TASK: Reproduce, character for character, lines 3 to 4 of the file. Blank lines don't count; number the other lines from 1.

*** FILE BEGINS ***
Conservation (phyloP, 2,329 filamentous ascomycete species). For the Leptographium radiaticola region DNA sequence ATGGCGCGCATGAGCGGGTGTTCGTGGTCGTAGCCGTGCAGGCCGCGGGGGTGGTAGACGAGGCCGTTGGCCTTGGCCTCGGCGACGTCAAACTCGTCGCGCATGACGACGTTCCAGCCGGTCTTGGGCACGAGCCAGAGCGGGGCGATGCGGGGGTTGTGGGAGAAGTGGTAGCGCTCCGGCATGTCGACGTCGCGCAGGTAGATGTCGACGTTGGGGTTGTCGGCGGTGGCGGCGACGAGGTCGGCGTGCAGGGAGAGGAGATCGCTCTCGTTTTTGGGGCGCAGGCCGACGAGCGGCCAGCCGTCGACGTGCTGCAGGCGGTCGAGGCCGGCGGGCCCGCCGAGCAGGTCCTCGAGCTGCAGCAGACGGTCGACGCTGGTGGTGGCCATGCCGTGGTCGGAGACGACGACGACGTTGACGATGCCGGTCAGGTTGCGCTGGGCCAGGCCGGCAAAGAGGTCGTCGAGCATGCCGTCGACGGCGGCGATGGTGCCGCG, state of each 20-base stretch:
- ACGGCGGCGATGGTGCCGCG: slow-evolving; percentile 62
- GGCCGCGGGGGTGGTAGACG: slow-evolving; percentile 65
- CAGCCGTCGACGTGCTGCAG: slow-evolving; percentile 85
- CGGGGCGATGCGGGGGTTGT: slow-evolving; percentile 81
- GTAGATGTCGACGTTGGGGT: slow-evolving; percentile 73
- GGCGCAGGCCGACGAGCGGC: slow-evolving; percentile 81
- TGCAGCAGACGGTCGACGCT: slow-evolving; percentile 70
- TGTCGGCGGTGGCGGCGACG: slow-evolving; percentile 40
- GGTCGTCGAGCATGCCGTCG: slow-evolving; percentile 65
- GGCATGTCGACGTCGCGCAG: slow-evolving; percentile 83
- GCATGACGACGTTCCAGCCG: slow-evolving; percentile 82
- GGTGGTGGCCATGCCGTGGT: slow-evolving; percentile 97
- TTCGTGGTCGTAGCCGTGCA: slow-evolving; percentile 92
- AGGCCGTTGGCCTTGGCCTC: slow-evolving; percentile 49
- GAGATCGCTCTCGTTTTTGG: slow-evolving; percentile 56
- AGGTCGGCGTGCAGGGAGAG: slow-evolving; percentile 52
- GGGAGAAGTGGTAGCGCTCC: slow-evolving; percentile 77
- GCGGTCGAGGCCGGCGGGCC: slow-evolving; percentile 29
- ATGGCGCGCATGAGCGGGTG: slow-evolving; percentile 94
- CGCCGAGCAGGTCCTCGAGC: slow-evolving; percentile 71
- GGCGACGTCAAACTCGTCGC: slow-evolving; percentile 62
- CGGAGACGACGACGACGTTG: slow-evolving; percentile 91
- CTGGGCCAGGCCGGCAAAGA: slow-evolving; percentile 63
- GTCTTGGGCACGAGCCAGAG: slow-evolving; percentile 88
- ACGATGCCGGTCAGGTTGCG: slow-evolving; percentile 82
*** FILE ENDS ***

- GGCCGCGGGGGTGGTAGACG: slow-evolving; percentile 65
- CAGCCGTCGACGTGCTGCAG: slow-evolving; percentile 85